Summary: Does the American church remember what the Great Commission really is?

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October 16, 2005

Morning Worship

Text: Colossians 4:2-6

Subject: Witnessing

Title: Walking Through Open Doors

In the four years that we have been in this church much of my preaching ministry has been spent on the subject of the importance of witnessing. I’ve shared what the bible says about it, mainly with the emphasis on our need to be participants in sharing your faith.

One of the areas of the Christian life that I have focused on recently has been the comparison of the natural man and the spirit man. In his writings the apostle Paul often speaks of the great conflict between the spirit and the flesh. Even he, being the great man of God that he was, struggled with the flesh. There were times when said he didn’t do the things he knew he should and did the things he knew he shouldn’t. This conflict certainly spills over into evangelism.

Though there is a conflict between these two aspects of our humanity, there is also a wonderful reward to be had through the cooperation of the spirit and the flesh. That cooperation can be seen in two principles that are at work in our passage today. These two principles are 1) dependence, that we are dependent upon God to do his part in the witnessing process, and, 2) discipline, knowing that God is faithful to do His part, we in turn must be faithful to do our part. The principles of dependence and discipline are two of the main concepts in Paul’s writings.

This is the first sermon in a short series on evangelism. As I share the word of life with you I pray that it changes the way you think about sharing your faith.

“2Devote yourselves to prayer, being watchful and thankful. 3And pray for us, too, that God may open a door for our message, so that we may proclaim the mystery of Christ, for which I am in chains. 4Pray that I may proclaim it clearly, as I should. 5Be wise in the way you act toward outsiders; make the most of every opportunity. 6Let your conversation be always full of grace, seasoned with salt, so that you may know how to answer everyone.”

Today I want to focus on verse 3. “And pray for us, too, that God may open a door for our message, so that we may proclaim the mystery of Christ, for which I am in chains.”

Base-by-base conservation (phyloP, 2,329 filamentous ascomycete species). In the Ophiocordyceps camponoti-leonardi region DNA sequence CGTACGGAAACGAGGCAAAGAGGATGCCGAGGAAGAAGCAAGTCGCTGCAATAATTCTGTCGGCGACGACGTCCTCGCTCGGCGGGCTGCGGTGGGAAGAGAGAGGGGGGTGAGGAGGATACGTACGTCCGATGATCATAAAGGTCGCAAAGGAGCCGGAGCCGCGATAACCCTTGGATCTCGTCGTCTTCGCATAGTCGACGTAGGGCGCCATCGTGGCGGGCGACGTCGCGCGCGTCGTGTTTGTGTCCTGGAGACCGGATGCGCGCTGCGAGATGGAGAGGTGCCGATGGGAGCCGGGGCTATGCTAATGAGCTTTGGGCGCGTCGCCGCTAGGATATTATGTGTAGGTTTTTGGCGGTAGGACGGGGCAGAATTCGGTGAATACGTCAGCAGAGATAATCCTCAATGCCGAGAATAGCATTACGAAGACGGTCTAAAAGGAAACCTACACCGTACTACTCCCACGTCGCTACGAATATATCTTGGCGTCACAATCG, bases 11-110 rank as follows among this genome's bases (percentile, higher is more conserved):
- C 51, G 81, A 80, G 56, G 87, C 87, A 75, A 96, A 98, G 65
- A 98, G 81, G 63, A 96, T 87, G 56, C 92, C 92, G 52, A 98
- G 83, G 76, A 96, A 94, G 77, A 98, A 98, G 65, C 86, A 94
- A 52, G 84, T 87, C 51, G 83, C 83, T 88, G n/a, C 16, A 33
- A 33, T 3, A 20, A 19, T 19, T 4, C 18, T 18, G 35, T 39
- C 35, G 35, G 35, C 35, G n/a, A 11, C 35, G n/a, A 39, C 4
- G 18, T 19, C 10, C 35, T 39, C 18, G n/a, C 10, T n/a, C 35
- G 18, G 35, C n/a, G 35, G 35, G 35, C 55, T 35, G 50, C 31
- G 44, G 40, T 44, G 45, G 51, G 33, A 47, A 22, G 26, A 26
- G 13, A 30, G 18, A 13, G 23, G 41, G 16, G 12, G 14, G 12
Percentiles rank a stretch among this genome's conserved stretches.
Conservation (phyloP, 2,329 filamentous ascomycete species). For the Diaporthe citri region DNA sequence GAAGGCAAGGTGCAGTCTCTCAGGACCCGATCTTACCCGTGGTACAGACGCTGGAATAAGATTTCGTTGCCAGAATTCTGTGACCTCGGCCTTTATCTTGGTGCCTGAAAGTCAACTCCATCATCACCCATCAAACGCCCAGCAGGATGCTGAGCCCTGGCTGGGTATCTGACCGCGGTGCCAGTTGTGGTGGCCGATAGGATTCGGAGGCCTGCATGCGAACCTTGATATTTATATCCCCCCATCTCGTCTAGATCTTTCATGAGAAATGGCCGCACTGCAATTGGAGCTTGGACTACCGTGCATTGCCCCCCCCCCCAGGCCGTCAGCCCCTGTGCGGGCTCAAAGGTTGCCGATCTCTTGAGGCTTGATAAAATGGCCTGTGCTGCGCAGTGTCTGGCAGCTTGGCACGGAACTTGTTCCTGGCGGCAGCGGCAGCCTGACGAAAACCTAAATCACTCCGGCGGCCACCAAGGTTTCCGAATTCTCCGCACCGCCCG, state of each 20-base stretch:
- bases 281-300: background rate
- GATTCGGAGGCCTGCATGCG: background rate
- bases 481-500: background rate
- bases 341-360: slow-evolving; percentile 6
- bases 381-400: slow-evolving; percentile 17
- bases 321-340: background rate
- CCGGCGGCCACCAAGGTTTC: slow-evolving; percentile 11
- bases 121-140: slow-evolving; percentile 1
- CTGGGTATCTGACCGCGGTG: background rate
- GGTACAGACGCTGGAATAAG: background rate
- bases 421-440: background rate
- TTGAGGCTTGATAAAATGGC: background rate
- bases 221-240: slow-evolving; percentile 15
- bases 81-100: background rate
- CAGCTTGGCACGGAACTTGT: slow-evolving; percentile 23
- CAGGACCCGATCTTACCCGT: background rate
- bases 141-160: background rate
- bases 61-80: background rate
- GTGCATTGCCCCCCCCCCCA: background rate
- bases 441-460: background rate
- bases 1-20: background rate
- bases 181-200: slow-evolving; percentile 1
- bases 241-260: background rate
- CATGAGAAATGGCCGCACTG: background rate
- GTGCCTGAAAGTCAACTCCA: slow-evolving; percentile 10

I. ANSWERS THROUGH PRAYER. Paul asks the church in Colossae to pray for him. I want you to understand this. Though the passage is referring to Paul and his ministry the principle is not limited to him and his ministry. Every believer who desires to be a soul winner must begin in prayer. Now I confess that asking you to pray places a great burden on you, but it removes an even greater burden. You now are transferring your burden over to the Father and He bears it for you. I don’t understand why God designed the system the way He did, but I do know this much. He wants to work in our behalf, but we must initiate it by our prayers. Now where does this fit in with evangelism? Ezekiel 22:30-31, “I looked for a man among them who would build up the wall and stand before me in the gap on behalf of the land so I would not have to destroy it, but I found none. So I will pour out my wrath on them and consume them with My fiery anger, bringing down on their own heads all they have done, declares the Sovereign Lord.” The holiness of God demands justice but the love of God seeks to be merciful. In this case, if God could have found one person to stand in the gap in prayer on behalf of Judah, He would have spared it. Do you see the cooperation (or lack of it) between the spirit realm and the natural realm? If Jerusalem could have done in the flesh what God was seeking in the Spirit, Judah would have been saved from captivity. James wrote in 5:16, “Therefore confess your sins to each other and pray for each other so that you may be healed. The prayer of a righteous man is powerful and effective.” Or KJV, “the fervent effectual prayer of a righteous man availeth much.” In other words, what is going to be accomplished for the kingdom must have its origin in fervent prayer. The word translated as “fervent” in James 5 means a prayer that is 1) active, it is an ongoing process. We don’t cry out for a lost person one time and then quit. But I am convince that through our active prayer for a person or people that the Holy Spirit continues to work His work of conviction in them, 2) operative; this means that prayer is working. The design for prayer ordained by God is not ineffective, 3) effectual means much the same as operative. Fervent prayer is bringing about the desired effect, and 4) powerful because the formula for effective prayer works through the power of God and not through us. Fervent prayer also indicates a sense of urgency. Occasionally God lays on my heart that sense of urgency for the lost that time is growing short and many will be lost unless we can bring them into the kingdom quickly. Prayer is the beginning of the process.

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